Companies with a conscience

Stop. Close your eyes and think about the qualities of a successful company.

If you are like many environmentalists, these words may have came to mind: Profit. Exploitation. Pollution.

In today’s world it’s easy for us to get caught up in what is going wrong in in society, and in doing so, we forget to focus on the good. We forget to think about those companies who do their best to end exploitation and do good for the environment at the same time.

Here is what these “do-good” companies have realized: being a good sumaritan is actually good for your company.


Chipotle has all the ingredients (literally) for a successful business. They have a niche, they have a business sense, and they even top it off with tasty burritos.

But this product has a conscience. Chipotle’s menu consists of natural and organic ingredients.

The hallmarks of Food With Integrity include things like unprocessed, seasonal, family-farmed, sustainable, nutritious, naturally raised, added hormone free, organic, and artisanal. And, since embracing this philosophy, it’s had tremendous impact on how we run our restaurants and our business. It’s led us to serve more naturally raised meat than any other restaurant in the country, to push for more sustainable practices in produce farming, and to work with dairy suppliers to eliminate the use of added hormones from their operations. —Chipotle Web site.

Learn more about Chipotle’s Food With Integrity philosophy here.


Aveda has a superb product and comparable prices to other designer hair and beauty manufacturers.

So what makes them stand out?

Aveda believes there is no responsible alternative to doing business other than through environmental sustainability. At Aveda, we also believe that profit and environmental responsibility will increasingly work together as more industries find out that “nature works” for both sustainability and the bottom-line. –Aveda Web site

Aveda uses 100 percent wind power to operate their manufacturing facilities. Aveda is also one of the largest purchasers of organic ingredients among beauty organizations. Aveda doesn’t stop there, however. They support responsible packaging, participate in charitable giving, and support the indigenous communities that help provide Aveda with its natural plant-based ingredients.

Organic valley

Organic Valley, the “Family of Farms,” is comprised of1,205 farmers from across the United States. Instead of the traditional company, where the wealth is distributed to only a few, each member of the Organic Valley cooperative shares the organization’s wealth.

Organic Valley prides itself in distributing food that is better for the environment and better for people.

A commitment to choosing local and regionally produced foods is a core value of the organic movement. In addition to fresher foods and reduced fossil fuel consumption, the profit from the sale of locally produced foods is more likely to find its way back into the community. Consumers and family farmers working together to support such local systems form a sustainable partnership. –Organic Valley Web site

And all this environmentalism has profitted the company. The sales of this $259-million cooperative jumped 25 percent in 2005. This is an above-average growth rate for even a conventional food company.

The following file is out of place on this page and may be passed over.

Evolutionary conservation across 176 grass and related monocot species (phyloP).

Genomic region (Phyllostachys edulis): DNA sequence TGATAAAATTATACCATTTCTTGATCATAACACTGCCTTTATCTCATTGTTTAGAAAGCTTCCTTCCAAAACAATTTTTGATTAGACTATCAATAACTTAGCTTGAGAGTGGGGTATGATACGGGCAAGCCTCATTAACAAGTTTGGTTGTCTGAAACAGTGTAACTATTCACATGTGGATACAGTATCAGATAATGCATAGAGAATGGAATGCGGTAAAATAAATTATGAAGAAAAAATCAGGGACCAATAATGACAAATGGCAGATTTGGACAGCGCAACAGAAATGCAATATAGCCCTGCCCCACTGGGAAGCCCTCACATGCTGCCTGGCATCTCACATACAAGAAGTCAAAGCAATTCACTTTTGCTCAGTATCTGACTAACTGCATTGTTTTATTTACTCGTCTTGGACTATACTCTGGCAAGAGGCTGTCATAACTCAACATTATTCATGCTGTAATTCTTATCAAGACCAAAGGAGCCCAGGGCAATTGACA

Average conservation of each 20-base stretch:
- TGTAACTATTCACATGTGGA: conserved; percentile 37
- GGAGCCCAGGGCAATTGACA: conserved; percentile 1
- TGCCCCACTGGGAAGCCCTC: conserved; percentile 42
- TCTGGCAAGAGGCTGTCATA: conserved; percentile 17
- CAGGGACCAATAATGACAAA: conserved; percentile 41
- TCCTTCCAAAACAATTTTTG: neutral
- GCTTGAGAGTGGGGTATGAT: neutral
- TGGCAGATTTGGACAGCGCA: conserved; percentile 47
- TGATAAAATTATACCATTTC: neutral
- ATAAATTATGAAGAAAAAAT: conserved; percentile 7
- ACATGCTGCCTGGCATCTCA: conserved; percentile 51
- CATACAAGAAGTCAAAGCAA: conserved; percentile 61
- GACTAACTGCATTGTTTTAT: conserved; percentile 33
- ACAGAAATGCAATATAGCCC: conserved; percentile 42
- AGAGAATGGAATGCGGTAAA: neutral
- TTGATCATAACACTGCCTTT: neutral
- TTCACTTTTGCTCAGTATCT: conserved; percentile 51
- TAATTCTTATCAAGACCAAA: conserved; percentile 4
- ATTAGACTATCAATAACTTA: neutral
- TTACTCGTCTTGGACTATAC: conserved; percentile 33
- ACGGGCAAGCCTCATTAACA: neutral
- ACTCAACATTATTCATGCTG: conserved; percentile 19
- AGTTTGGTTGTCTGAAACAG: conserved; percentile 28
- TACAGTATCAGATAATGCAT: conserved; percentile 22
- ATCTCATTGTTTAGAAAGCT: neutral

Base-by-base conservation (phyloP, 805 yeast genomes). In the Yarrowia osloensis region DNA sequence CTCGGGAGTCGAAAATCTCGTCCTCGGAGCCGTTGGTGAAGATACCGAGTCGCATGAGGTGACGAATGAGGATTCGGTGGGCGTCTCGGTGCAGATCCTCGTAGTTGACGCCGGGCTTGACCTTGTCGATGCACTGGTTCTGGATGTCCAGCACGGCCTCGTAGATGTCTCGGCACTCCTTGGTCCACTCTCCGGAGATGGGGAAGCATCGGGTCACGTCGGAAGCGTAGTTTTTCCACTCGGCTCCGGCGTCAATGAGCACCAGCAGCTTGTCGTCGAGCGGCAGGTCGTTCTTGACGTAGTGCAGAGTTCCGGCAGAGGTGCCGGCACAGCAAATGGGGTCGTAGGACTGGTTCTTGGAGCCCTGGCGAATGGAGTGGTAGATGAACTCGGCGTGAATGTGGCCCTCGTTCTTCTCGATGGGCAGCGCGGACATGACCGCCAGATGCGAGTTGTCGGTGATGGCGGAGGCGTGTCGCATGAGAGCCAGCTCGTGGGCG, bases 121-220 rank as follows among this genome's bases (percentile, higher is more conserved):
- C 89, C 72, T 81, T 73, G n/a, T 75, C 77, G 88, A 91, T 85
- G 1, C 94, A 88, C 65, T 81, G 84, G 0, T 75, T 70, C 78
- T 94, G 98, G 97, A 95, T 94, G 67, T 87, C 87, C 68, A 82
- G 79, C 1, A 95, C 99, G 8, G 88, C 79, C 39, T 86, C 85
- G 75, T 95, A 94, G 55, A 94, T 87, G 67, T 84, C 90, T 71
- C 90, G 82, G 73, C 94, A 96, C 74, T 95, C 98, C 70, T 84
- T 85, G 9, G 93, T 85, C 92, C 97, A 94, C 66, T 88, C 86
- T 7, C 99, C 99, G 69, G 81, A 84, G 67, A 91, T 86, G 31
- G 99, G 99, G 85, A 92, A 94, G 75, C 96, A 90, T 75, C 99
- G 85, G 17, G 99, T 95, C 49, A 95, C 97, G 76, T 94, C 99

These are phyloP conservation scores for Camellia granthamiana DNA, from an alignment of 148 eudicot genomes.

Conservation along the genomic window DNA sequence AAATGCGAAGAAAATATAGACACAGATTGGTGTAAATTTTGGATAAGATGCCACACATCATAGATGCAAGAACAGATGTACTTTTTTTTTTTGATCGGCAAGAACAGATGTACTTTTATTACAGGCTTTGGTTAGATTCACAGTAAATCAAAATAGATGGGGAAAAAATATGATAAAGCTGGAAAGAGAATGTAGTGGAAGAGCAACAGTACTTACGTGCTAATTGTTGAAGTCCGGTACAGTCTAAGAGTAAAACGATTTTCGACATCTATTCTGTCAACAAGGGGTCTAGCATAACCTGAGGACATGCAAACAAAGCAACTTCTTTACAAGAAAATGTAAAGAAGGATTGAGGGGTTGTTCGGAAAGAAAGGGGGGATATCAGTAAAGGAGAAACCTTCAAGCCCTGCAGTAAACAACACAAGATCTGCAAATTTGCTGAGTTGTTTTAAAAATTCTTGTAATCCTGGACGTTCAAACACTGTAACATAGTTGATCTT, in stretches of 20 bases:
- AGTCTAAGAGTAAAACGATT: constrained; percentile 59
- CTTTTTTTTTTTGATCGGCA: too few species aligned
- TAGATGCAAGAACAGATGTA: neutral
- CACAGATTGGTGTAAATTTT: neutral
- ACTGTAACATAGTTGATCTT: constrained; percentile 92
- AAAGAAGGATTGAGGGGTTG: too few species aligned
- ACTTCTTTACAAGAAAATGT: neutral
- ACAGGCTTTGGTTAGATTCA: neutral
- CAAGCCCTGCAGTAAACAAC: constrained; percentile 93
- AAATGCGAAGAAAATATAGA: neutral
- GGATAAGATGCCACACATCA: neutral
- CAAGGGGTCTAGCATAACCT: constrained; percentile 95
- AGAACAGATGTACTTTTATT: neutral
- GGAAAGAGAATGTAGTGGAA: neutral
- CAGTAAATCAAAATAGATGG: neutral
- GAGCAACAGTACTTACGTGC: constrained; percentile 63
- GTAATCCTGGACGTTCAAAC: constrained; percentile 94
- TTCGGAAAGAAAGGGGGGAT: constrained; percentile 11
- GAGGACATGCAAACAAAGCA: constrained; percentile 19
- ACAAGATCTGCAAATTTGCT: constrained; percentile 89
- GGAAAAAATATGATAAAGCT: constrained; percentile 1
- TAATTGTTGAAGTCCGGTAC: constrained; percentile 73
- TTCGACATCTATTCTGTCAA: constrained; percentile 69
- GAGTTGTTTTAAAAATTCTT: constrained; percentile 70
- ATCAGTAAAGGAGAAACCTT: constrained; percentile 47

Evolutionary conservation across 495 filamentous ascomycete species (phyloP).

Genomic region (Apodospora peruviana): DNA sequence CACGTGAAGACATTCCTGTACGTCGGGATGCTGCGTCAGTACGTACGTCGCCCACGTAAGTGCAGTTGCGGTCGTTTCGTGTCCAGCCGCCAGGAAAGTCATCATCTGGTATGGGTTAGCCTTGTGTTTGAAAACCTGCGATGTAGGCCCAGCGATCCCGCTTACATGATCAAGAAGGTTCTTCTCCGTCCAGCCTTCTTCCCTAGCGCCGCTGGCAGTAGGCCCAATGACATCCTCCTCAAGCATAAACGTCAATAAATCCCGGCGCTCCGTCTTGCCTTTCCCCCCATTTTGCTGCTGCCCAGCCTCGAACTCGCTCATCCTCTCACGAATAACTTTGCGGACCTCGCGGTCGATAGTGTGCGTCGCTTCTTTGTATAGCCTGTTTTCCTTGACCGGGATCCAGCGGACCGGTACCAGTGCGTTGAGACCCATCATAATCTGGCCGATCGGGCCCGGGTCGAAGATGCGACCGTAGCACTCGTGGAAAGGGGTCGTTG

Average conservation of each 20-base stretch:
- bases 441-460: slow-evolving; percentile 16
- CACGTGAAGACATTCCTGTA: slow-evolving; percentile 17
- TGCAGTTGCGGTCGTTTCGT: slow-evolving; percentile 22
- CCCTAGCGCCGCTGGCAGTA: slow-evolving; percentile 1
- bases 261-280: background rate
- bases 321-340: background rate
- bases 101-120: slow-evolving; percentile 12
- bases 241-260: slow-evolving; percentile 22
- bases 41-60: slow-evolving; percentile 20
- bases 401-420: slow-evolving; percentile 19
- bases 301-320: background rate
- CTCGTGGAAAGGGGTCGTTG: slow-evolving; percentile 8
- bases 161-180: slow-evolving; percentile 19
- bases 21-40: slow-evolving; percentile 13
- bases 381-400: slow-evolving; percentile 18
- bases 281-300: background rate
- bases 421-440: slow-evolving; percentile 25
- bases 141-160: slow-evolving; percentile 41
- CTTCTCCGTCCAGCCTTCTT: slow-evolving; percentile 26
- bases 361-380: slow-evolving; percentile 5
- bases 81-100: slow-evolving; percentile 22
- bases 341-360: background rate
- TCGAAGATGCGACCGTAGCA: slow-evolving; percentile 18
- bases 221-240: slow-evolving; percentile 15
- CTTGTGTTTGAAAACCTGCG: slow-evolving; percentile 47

So, environmentalists and social advocates, do not despair! There IS good in the world! I feel a wind of change in here and I think I sense the dawn of a new kind of company — a company that gives back equally to what it takes. A company that truly cares about the world. A company with a conscience.


2 responses to “Companies with a conscience

  1. Yes, Chipotle markets itself as a socially responsible company, but unfortunately it is only that–a marketing scheme–not an authentic commitment to “revolutionizing the way food is grown and gathered” like it says in its “Food with Integrity manifesto.”

    The Coalition of Immokalee Workers (CIW)–a community-based organization of immigrant farmworkers in SW Florida–has called on the fast-food industry to work with them to ensure fair wages and human rights for the workers who pick tomatoes that end up in these companies’ burritos, burgers and salads.

    Tomato pickers in Florida receive sub-poverty wages that have been stagnant for the last 30 years, are denied the right to organize or to overtime pay, and lack benefits of any kind. In the most extreme situations, they are forced to work against their will in situation of modern-day slavery.

    The CIW approached Chipotle about improving these conditions (see their original letter to Chipotle here: However, Chipotle ignored the them.

    When the CIW raised the issue publicly, instead of engagin in dialogue, Chipotle claimed to have ceased purchasing tomatoes from Florida. Instead of taking an opportunity to influence its suppliers for the better, Chipotle went out of its way to avoid improving conditions for workers.

    If Chipotle is unwilling to ensure “work with dignity” for those who pick the tomatoes for its tacos and burritos, I don’t know how it can claim to have “food with integrity.”

  2. Thanks for the comment. On a corporate level, I still think Chipotle has more integrity than the average American restaurant, but your point is taken and noted. At least they decided not to support companies who mistreat their workers by taking their business elsewhere. That said, they should have taken a stand on this issue.

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